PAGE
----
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Freight forwarders are urging the new government in India to improve the country’s logistics infrastructure as soon as possible.

Calling on all stakeholders to help the government with what will be “a massive task”, Bharat Thakkar, immediate past president of the Air Cargo Agents’ Association of India, said public-private partnerships (PPPs) would be the best way to achieve results quickly.

“India’s infrastructure requirements are humungous, and the government alone cannot be expected to make it in the time frame,” he told The Loadstar.

“PPP is a must. However, timely completions must be achieved, as major delays are hurting our economy big time.”

The process of trying to reform the aviation sector, for example, has been a long one, involving enormous numbers of documents between various government bodies and stakeholders, since 2006. Two years ago, the Air Promotion Logistics Board was formed, but now the forwarders’ association is calling for faster change across all transport modes.

“It’s about time all stakeholders worked in tandem, without pointing fingers, as 2014/15 will be a most crucial year for the global economy,” said Mr Thakkar.

“India’s biggest challenge is efficient planned transport infrastructure, with dedicated expressways linking production centres to highways and railways, which then link to ports and airport for seamless flows. This would help exporters bring down transaction costs, by faster transits and goods spending less time on local transport owing to fewer traffic restrictions and congestion at ports and airports.”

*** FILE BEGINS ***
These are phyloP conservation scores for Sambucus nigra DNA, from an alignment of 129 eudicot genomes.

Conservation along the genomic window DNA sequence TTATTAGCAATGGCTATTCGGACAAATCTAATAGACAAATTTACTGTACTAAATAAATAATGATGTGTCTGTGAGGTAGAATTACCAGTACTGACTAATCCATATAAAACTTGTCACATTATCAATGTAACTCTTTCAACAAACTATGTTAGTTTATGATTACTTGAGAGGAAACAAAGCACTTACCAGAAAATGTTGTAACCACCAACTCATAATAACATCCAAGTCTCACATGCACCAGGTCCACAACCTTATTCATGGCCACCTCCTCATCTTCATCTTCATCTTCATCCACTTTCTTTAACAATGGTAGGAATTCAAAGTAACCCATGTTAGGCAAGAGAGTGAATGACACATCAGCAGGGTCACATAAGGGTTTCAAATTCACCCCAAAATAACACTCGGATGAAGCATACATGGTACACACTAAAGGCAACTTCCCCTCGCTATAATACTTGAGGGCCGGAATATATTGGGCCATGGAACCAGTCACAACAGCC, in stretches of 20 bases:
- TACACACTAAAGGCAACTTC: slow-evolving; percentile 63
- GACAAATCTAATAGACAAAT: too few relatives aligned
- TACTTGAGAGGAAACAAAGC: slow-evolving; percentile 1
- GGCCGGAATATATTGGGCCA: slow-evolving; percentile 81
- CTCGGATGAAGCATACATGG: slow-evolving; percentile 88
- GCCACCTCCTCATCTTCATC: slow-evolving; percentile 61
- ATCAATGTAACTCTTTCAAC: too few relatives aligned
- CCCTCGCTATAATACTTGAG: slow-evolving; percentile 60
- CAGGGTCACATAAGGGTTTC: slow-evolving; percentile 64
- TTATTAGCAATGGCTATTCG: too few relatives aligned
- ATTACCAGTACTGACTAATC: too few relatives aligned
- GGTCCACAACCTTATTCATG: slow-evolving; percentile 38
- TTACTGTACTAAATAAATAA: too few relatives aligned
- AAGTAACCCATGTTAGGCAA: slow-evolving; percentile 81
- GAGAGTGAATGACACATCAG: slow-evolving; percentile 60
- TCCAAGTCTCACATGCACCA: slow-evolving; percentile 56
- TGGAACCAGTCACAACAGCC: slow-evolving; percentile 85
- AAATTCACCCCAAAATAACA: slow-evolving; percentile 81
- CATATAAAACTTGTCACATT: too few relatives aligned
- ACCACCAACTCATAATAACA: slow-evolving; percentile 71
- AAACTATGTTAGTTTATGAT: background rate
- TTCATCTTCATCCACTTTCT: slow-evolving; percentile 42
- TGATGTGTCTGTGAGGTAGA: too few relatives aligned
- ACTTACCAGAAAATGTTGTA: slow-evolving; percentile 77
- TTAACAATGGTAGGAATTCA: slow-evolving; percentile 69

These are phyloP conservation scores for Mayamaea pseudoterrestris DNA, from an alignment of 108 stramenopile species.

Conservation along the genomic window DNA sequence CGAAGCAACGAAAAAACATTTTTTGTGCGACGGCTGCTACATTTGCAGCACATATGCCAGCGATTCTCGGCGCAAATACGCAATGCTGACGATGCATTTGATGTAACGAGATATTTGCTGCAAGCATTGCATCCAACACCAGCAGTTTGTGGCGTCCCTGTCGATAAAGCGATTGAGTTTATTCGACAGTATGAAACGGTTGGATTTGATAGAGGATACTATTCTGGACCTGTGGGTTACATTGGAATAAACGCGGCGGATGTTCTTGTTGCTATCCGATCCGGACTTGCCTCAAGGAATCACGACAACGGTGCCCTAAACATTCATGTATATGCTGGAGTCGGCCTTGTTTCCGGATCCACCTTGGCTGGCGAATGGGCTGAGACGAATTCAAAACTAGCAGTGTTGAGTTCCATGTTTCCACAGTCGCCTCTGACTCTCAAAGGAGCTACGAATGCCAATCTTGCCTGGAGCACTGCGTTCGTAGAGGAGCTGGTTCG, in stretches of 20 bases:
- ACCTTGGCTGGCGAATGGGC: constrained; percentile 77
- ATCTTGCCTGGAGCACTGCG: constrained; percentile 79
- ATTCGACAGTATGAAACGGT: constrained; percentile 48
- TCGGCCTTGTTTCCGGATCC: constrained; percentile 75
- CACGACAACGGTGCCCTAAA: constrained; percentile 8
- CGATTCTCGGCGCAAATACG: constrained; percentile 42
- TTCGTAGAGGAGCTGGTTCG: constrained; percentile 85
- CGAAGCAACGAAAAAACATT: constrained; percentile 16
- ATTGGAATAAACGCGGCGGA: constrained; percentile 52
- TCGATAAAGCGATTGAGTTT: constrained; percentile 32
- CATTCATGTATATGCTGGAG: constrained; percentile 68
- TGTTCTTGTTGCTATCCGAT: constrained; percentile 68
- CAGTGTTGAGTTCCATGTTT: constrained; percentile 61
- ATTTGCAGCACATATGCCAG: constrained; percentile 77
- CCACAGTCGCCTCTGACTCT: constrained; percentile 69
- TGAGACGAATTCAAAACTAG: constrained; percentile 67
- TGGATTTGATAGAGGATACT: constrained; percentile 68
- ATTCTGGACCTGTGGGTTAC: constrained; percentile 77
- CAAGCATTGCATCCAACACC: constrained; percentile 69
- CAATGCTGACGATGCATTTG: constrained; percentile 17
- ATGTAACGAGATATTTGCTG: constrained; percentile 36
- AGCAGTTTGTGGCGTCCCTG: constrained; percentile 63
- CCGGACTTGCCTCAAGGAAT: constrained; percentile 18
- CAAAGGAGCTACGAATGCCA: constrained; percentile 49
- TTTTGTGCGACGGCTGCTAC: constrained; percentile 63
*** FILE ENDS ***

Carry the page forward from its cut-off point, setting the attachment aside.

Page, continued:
Pressure does seem to be building in India to improve its logistics infrastructure, and players are keen for the new BJP government, elected in May, to act fast.

This week, the consul general of Japan complained that it took 10 days for a truck in India to cover a distance completed in the US in three days. Indian trucks average 80,000 km a year, compared with 400,000 km in the US, according to EOS Intelligence.

And as India’s $13bn e-commerce trade grows, so does demand for better roads. Currently, much of the e-commerce volumes are flown to avoid land congestion. Major e-tailers such as Flipkart, Amazon and e-Bay are currently trying to build their own logistics networks.

India logistics

Indian infrastructure needs updating (Rob Sturges)

One of the biggest gripes in Indian logistics is that each state taxes goods that move across its border. This means cargo can be taxed multiple times, and there are long delays at each border. Businesses have been urging the new government to implement a Goods and Services Tax to replace the swarm of individual taxes.

India Railways, meanwhile, the world’s ninth-largest employer carrying about 2.8m tonnes of freight daily, is expected soon to receive approval to set up the Logistics Corporation of India. The new railways minister is also expected to announce the launch of high speed trains and could allow 100% foreign direct investment into the loss-making railway, or a PPP model.

Stakeholders in the air cargo industry have long complained about lack of investment in cargo facilities. Calling for reduced dwell time and more efficiency in a discussion paper sent to the Ombudsman, industry players noted that pilferage, lack of cold storage and cargo stored in “rat-infested, old, dilapidated warehouses” were common problems at airports, as well as “very high demurrage charges” and delays.

India logistics

India has inadequate cold chain facilities (Rob Sturges)

Mr Thakkar, who was last week presented with the Jewel Of India award and Vijay Rattan Gold Medal, said the industry had high hopes for Narendra Modi’s new government.

“It has started to work,” he said. “A change of guard cannot delay the process and it is my understanding that it will take us to the next level, with an increased rail network and the development of 7,000 km of coastline with non-customs ports to bring down dwell time and transaction costs, and also to develop rivers for transport.

“There have been mistakes committed in the past, but now it’s time to consolidate.”

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